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Giancarlo Stanton Clutch Performance

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  • Giancarlo Stanton Clutch Performance

    The general consensus about Giancarlo Stanton is that he has picked up his offensive performance since Aaron Judge went down. And the statistics will back up this statement. But here is what I would really like to know...

    If we take the sample size of Stanton's offensive numbers from when Judge went on the DL up until the last game in Minnesota, I'd like to know:

    - How much of that offense came when the Yankees were down in a game?
    - How much of that offense came when the Yankees were tied in a game?

    and...

    How much of his offensive performance came when the Yankees had a lead (how much of the offense was tack on)?

    I ask because in spite of his very good offensive numbers, it feels as if he NEVER comes through in the clutch.

    I'm hoping that someone with experience working with statistics can provide this info.

    Thank you in advance.

    Dom

  • #2
    I can't get you the numbers you are looking for but even if I could I don't think it would tell us much about Stanton's clutchness.

    How much of his offensive performance came when the Yankees had a lead (how much of the offense was tack on)?
    So if the Yankees have a 1 run lead and Stanton hits a 2 run homer to make it a 3 run lead, that is somehow meaningless or not clutch?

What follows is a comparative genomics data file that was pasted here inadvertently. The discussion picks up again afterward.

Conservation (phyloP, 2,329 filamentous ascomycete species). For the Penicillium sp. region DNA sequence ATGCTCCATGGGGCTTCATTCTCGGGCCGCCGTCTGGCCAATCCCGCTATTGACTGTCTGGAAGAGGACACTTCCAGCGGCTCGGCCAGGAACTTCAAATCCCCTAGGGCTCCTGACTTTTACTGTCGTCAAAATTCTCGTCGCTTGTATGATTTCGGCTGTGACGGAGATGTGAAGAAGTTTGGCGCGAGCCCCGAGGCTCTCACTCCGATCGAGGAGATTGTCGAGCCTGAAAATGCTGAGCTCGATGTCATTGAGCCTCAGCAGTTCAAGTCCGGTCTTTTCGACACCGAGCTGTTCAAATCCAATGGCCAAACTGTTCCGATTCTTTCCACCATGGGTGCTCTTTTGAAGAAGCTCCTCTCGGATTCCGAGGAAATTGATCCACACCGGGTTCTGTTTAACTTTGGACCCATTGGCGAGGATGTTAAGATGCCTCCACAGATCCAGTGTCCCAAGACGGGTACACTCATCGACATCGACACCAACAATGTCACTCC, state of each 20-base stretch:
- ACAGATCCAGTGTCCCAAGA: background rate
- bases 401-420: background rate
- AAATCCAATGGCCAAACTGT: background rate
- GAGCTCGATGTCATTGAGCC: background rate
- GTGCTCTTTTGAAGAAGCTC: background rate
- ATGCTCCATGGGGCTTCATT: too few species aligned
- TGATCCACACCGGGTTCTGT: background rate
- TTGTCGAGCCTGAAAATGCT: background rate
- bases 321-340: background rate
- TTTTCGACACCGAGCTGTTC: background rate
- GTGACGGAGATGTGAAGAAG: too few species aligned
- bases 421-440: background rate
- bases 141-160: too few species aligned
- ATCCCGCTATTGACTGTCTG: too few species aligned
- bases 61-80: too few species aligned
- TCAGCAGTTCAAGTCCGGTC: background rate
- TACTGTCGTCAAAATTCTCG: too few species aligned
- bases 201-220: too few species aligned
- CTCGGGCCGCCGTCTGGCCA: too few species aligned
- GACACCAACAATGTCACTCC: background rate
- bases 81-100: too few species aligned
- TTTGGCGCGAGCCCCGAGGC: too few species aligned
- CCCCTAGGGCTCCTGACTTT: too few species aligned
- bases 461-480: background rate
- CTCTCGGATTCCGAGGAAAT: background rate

My top 10 players:

    1. Babe Ruth
    2. Barry Bonds
    3. Ty Cobb
    4. Ted Williams
    5. Willie Mays
    6. Alex Rodriguez
    7. Hank Aaron
    8. Honus Wagner
    9. Lou Gehrig
    10. Mickey Mantle

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    • #3
      Didn't mean to suggest that. I'm just curious to know. I mean it feels like when we need him most, he's striking out or popping up. Maybe it's my imagination, but until I see the numbers, I won't know.

      Comment


      • #4
        Dom, FWIW Stanton ranks 14th in the American League this year in WPA/LI:
        . .
        While measuring "clutchness" is not a perfect science and it is debatable whether sustained clutchness even exists, WPA/LI attempts to calculate a player's offensive contributions throughout the season, how much the outcome of every plate appearance increased or decreased his team's chances of winning the game, while considering the leverage index of every plate appearance. (i.e. a home run in a tie game is given more weight than a home run with a 5 run lead).

        Based on this one measurement, Stanton is doing just fine when it matters.
        Last edited by GiambiJuice; 09-14-2018, 10:48 AM.
        My top 10 players:

        1. Babe Ruth
        2. Barry Bonds
        3. Ty Cobb
        4. Ted Williams
        5. Willie Mays
        6. Alex Rodriguez
        7. Hank Aaron
        8. Honus Wagner
        9. Lou Gehrig
        10. Mickey Mantle

        Comment


        • #5
          Thank you for the info. I wasn't sure if it was my imagination.

          Comment


          • #6
            His numbers with RISP is a tad low with a slash line of .243/.319/.390 thus far in 2018 and .232/.303/.429 with men on base. In high leverage situations the numbers look like this: .239/.306/.477.

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